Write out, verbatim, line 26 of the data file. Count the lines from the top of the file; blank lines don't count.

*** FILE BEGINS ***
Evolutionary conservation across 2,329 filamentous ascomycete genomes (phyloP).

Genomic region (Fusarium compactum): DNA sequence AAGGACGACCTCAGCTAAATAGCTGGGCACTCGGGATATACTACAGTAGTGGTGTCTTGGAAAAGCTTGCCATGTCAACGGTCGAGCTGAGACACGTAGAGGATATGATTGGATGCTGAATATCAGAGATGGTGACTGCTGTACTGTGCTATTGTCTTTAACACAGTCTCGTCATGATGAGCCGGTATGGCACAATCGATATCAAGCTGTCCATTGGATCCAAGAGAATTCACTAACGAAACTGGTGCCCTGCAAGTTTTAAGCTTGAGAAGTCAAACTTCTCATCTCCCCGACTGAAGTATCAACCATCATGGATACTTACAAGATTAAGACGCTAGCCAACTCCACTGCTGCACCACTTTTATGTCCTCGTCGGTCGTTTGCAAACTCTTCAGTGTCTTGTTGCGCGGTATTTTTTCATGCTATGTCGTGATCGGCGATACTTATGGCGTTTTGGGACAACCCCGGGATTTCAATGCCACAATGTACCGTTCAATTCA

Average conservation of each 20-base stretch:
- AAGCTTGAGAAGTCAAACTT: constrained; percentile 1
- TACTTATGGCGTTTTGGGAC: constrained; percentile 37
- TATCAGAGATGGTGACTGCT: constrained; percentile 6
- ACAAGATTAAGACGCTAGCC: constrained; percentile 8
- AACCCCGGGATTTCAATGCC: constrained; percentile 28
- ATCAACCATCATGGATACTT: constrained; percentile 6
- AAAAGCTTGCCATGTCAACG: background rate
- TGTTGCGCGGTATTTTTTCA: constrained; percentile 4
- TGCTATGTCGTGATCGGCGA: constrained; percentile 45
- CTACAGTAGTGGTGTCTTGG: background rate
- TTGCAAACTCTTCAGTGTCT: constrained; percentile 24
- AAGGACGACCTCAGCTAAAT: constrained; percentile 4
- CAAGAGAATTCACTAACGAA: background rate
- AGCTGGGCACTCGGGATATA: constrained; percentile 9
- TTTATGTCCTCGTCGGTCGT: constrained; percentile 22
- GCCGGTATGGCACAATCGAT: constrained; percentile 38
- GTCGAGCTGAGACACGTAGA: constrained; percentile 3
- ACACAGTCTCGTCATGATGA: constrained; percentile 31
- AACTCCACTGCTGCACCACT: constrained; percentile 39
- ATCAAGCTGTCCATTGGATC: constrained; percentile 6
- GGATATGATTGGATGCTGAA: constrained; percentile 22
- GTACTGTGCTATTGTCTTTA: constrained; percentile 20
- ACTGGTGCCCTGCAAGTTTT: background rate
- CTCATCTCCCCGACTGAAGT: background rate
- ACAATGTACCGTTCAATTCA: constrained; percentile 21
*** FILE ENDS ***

- ACTGGTGCCCTGCAAGTTTT: background rate